Once you have reached the departures area, Porto’s modern glass terminal is ideal for viewing the aircraft on the ground. Walking the length of the departures area reveals all aircraft parked at the gates, which are mainly parked nose in or on remote stands a short distance away.

Porto Departures area

From the northern end of the building you have a view along the cargo ramp. Aircraft parked on the opposite side of the runway, such as the DHL Boeing 757 on my visit, are a little too distant to easily read off.

Anything that moves on the runway is easily visible from the departures area.

Air France 747 at Porto

Porto’s traffic is made up primarily of TAP Portugal, Portugalia, and Ryanair aircraft. A number of European scheduled and low cost airlines also fly to the airport. On my visit, cargo movements included the DHL 757, a Swiftair ATR, and an Air France Cargo 747-400.

Porto is a Ryanair hub

The airport has a single runway, and a large modern terminal with jet bridges, and a lower floor area for walking to aircraft which is used by Ryanair.

Greatest Flights – World’s Shortest Commercial Flight

Posted by Matt Falcus | Posted in Greatest Flights, Miscellaneous Spotting, Spotting Trip Reports, UK, Western Europe | Posted on 22-12-2013

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Papa Westray AirportHere’s a look at another of the world’s greatest flights – a new series about trips you can make on a commercial airliner today which have great appeal to enthusiasts, or other significant reasons for taking them.

This post is about the world’s shortest commercial flight, between Westray and Papa Westray, in the Orkney Islands off the north coast of Scotland.

The distance between the two airports is 1.7 miles (2.8km), and flights are operated by Loganair currently with a Britten-Norman Islander aircraft.

WRY-PPW route map

To date the record flight time between the two airports is around 50 seconds, although the schedule allows a generous two minutes (including taxi time) to get to your destination. It all depends on the wind conditions and runway direction in use.

Here’s a video of the flight as seen from a camera on the aircraft’s wing.

Along with the world’s only commercial beach runway at Barra, Scotland is a great place for flying adventures. Whilst the flight between Westray and Papa Westray certainly doesn’t give you long to enjoy the experience, it is certainly up there in world’s greatest flights.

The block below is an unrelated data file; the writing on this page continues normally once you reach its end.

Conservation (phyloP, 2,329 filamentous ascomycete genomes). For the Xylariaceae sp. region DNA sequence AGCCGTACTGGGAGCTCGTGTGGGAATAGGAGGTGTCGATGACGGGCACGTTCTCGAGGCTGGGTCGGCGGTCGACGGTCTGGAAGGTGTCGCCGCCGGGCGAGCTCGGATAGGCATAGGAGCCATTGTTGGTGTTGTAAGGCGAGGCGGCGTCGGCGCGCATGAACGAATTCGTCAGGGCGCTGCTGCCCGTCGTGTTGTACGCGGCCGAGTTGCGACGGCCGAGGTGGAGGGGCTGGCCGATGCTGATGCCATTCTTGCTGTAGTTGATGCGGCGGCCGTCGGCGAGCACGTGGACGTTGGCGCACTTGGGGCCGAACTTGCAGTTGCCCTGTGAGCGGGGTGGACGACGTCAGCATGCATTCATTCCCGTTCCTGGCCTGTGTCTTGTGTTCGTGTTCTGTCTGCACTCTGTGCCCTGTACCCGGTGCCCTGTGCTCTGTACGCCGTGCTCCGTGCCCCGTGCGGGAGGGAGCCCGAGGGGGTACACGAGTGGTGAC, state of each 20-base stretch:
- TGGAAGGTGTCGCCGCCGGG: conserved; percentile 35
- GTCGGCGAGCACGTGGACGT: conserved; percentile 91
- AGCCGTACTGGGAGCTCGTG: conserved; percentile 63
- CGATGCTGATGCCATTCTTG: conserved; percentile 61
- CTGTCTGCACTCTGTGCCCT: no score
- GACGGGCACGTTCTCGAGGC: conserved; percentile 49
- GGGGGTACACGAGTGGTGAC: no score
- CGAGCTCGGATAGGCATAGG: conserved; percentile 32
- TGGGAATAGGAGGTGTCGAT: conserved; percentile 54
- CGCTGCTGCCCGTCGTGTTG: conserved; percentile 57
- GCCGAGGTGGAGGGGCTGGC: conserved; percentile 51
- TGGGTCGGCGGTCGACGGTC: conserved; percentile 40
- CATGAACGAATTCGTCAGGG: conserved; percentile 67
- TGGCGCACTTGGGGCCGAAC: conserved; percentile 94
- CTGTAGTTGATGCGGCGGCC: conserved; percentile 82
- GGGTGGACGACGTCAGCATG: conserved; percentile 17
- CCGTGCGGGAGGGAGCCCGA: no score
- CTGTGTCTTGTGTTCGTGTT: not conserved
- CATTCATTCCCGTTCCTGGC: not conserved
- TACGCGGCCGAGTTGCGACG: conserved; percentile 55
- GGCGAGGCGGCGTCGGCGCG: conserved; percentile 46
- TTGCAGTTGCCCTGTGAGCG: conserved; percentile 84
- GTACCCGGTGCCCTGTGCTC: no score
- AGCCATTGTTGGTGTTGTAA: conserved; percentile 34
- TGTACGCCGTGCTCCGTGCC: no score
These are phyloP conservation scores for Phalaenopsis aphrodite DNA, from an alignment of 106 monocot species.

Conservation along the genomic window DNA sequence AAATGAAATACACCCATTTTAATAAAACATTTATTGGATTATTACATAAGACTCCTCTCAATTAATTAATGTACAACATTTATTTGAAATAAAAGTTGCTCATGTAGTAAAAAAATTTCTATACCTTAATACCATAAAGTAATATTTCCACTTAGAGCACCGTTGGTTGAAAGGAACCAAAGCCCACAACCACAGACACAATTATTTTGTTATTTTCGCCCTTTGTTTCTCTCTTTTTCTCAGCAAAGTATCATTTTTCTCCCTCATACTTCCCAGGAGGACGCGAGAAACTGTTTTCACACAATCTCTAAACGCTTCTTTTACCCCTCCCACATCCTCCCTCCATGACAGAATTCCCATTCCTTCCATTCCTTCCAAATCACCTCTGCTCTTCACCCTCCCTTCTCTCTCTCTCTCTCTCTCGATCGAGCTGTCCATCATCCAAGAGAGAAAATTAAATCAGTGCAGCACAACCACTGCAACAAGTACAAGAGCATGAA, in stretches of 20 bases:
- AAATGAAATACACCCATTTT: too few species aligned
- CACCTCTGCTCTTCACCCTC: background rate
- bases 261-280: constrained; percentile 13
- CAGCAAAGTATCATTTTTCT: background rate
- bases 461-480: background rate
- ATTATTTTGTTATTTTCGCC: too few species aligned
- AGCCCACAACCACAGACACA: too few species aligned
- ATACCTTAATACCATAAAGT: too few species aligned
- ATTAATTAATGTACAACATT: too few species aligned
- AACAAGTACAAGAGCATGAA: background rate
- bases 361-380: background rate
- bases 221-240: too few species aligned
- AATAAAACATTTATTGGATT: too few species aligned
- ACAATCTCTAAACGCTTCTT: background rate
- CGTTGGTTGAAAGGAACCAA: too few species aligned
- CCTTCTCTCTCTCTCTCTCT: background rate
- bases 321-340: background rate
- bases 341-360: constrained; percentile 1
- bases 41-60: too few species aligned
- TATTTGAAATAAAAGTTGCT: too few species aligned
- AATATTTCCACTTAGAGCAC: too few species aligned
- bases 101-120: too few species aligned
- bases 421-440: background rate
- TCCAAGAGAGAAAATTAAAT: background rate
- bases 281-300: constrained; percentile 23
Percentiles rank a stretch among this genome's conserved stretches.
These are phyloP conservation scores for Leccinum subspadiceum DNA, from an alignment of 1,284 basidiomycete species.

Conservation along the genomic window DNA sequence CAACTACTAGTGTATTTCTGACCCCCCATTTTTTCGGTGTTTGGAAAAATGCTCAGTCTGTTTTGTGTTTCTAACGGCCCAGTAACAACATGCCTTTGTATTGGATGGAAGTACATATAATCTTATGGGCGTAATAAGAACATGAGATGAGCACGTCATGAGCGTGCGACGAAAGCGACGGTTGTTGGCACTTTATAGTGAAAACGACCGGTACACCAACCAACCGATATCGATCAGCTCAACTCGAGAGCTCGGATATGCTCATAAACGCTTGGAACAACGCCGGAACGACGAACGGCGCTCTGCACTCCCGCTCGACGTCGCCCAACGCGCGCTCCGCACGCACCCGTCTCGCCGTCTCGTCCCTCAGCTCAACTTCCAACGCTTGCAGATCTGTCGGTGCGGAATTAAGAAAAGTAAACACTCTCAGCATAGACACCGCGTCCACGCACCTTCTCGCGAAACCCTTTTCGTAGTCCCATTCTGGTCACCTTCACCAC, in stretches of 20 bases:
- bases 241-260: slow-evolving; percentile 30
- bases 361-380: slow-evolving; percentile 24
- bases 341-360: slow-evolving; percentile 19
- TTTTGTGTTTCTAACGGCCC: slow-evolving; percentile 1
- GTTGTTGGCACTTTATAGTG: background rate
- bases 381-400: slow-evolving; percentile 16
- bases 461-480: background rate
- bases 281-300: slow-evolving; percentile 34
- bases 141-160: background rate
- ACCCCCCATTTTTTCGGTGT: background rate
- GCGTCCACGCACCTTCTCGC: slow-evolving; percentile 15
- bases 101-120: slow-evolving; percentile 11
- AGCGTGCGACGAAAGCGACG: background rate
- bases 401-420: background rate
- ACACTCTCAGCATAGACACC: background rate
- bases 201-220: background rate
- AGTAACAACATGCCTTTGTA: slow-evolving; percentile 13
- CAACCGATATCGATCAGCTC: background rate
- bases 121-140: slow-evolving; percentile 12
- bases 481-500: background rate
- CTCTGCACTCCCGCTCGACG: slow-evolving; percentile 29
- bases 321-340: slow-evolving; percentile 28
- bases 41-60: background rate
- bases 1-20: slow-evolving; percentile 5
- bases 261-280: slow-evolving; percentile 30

Museum of Aeronautical Science, Narita, Japan

Posted by Matt Falcus | Posted in Airport Spotting Guide, Asia, Japan, Spotting Trip Reports | Posted on 03-10-2013

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Boeing 747 at museumAlec Wilson recently visited a little-known museum close to Tokyo’s Narita Airport in Japan and provided this report.

The Museum of Aeronautical Science displays artefacts that are relevant to the aviation history of Japan, including a number of full aircraft exhibits.

The museum is located to the south of Narita airport.
Access from the airport is by bus from stop no.30 outside the south wing of terminal 1 – there are only 4 buses out per day (5 return).
To Museum: 0935; 1135; 1335; 1535.
From Museum: 1010; 1310; 1410; 1610; 1710.
Trip takes about 20 mins. JPY200 each way.

The museum is open Tuesday – Sunday 1000 – 1700. Entry fee is JPY500.
All the exhibits are outside. Inside there is various regalia etc.

Also of note is that the museum offers an observation deck with views over Narita Airport. From here you can watch aircraft landing and departing, log numbers, and take photographs.

Exhibits include:

JA3007 Cessna 195 7870
JA3117 Piper PA-18150 18-6626 (Storage shed at back of main building.)
JA3440 Beech E33 CD-1196 (Code 440)
JA3848 Fuji FA-200160 294
JA3944 Cessna 172P 172-74964
JA4177 Mooney M.20M 27-0121
JA5074 Aero Commander Twin Commander680E 872
JA5151 Cessna 411A 411A-0280
JA5159 Beech 56TC TG-77
JA5238 Cessna 421B 421B-0602
JA5258 Fuji FA.300 30001
JA7758 Robinson R22 0961
JA7990 Kamov Ka-26D 7303804
JA8611 NAMC YS-11 1001/2001
JA8628 Mitsubishi MU-2B 005
JA8711 NAMC YS-11 115 2048 (Nose only. Storage shed at back of main building)
JA8767 Mitsubishi MU-2G 520 (Nose only. Storage shed at back of main building)
JA9156 Mitsubishi S-62A M62014
JA9298 Hughes 369HS 04235 (Storage shed at back of main building.)
JA9512 Aerospatiale SA.330F 1141
N67HB Learjet 25B 25-189